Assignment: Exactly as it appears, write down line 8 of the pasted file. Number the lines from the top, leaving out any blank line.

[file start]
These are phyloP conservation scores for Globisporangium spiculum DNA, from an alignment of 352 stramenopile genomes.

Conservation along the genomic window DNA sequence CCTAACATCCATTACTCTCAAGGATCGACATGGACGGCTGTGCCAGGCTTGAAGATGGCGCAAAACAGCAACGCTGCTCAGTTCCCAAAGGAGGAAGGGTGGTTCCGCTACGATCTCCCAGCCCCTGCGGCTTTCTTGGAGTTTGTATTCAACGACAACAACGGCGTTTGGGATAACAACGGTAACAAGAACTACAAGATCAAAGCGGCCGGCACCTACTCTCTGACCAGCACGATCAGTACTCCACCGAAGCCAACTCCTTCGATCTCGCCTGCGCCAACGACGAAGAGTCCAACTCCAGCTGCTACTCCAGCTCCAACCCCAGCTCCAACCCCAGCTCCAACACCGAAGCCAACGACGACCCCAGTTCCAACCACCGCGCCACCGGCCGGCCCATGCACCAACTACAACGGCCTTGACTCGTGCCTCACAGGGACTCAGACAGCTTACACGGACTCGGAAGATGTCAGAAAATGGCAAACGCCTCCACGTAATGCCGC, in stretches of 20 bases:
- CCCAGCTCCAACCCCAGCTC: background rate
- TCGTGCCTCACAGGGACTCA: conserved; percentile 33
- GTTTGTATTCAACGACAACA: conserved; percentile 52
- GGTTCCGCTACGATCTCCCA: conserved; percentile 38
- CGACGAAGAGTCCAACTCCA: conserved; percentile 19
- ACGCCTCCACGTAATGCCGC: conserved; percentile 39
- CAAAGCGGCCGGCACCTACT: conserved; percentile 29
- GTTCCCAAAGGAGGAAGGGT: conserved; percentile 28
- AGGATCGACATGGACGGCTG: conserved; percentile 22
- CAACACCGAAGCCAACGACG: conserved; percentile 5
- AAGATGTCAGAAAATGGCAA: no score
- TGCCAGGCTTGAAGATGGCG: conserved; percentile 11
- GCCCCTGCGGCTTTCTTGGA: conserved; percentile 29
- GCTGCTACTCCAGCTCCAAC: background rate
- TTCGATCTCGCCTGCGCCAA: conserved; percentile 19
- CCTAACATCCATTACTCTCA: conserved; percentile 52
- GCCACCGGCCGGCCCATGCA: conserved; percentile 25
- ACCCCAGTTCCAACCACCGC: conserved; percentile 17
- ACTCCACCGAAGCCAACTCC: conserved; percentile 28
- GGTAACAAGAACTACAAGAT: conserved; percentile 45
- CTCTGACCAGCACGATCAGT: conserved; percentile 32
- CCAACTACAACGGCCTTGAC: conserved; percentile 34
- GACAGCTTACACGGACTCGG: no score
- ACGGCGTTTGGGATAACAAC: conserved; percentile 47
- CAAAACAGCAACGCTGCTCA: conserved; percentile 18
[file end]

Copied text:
- ACGCCTCCACGTAATGCCGC: conserved; percentile 39